When a dog is sent to retrieve from a place he has never been before and where there is no visual aid such as a white marker, he is said to be running a "cold blind." Now he must rely on identifying the direction (the "line") he's given by the handler, and adhere to it despite distracting influences. Once sent, he must respond obediently to the whistles and the directional casts used to correct his direction.

When you first start training on cold blinds, make them short (not over 20 yards) and gradually increase the distance over many sessions. Failing to start short and increase distance gradually is among the most common mistakes made by beginners.

Train on cold blinds in several different locations. Set up the blinds so that the dog can learn to run confidently through cover and on different types of terrain.

Even if your dog has trouble with a cold blind, it is rarely useful to repeat that blind in the same session. Once the dog knows where the bird is, asking him to go there again is not the same task from the dog's point of view. After all, it doesn't help a child learn arithmetic to repeat a math problem right after the teacher gave him the answer.

Handling In the Field

The tips in this section will help you and your dog be successful when running "cold" blinds.

  1. Be aware of the wind direction before you send the dog, and handle just to the downwind side of the blind so that the dog can wind the bird and not overrun it.
     
  2. Always be sure you blow your stop whistle loudly. This is especially important if you are downwind of the dog, the dog is moving through heavy cover, or he is galloping in shallow water.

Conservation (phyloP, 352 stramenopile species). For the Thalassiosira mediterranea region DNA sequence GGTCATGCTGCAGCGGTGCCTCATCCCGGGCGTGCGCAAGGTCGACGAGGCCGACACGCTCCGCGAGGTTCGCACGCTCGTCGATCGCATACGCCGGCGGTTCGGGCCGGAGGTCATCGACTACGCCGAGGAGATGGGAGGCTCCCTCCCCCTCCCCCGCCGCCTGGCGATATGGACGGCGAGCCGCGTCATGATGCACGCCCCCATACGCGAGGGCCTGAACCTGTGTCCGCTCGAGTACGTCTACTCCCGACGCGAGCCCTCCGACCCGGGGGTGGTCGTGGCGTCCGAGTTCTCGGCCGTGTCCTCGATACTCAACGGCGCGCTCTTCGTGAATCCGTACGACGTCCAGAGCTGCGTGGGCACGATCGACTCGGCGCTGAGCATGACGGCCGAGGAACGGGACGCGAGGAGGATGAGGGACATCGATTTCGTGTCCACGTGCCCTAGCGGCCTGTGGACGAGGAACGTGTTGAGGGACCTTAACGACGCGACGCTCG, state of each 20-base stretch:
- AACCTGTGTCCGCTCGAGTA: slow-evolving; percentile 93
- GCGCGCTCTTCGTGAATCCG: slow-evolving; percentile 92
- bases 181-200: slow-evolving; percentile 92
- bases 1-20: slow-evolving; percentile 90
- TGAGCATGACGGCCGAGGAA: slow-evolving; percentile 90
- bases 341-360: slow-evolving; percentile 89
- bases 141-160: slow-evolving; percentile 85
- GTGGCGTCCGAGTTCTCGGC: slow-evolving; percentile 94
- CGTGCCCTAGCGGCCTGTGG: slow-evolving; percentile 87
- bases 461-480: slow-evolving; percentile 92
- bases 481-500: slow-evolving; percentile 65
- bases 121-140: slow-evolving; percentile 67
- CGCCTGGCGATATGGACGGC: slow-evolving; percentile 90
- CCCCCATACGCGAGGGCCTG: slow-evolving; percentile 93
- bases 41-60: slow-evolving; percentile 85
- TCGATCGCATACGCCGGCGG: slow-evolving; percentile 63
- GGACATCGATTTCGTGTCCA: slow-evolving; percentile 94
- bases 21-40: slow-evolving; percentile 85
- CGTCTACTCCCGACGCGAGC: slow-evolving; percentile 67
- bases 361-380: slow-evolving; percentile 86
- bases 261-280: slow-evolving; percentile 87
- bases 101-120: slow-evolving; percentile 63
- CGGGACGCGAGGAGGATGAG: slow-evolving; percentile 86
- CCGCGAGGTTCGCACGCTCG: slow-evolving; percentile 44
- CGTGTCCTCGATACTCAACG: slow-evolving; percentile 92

3. When you stop your dog, always wait a few seconds before you give the cast. This gives the dog a chance to concentrate and focus on you. If the dog moves before you cast him, apply mild stimulation as you repeat your stop whistle. Make him wait calmly for your direction. You're leading the team during blind retrieves, not the dog.
     
  4. When giving an "Over" cast, take a couple of steps in the direction you are casting. Dogs will handle much better, especially from a distance, if you provide motion in the right direction.
     
  5. If you are having trouble getting your dog to respond accurately to your casts during training (a very common problem), move up after you've stopped the dog so that you are much closer to him. This increases your influence over the dog. If your dog seems to have a lot of trouble obeying your casts, give him more practice on the Single "T" and Double "T" exercises that were described in the last two parts of this series.
     
  6. Try to cast away from "hazards." Hazards are influences in the field that make your dog veer off line. Sometimes it may seem odd to do this, because a cast away from a hazard may not seem to be the cast toward the bird. But often an "Over" cast is more effective at communicating to a dog how to correct his route than a "Back" cast. Beginning dogs tend to interpret "Back" as permission to continue to go in the direction they were already going.

If you're interested in more ideas for training blind retrieves, you can obtain in-depth information in the book, Tri-Tronics Retriever Training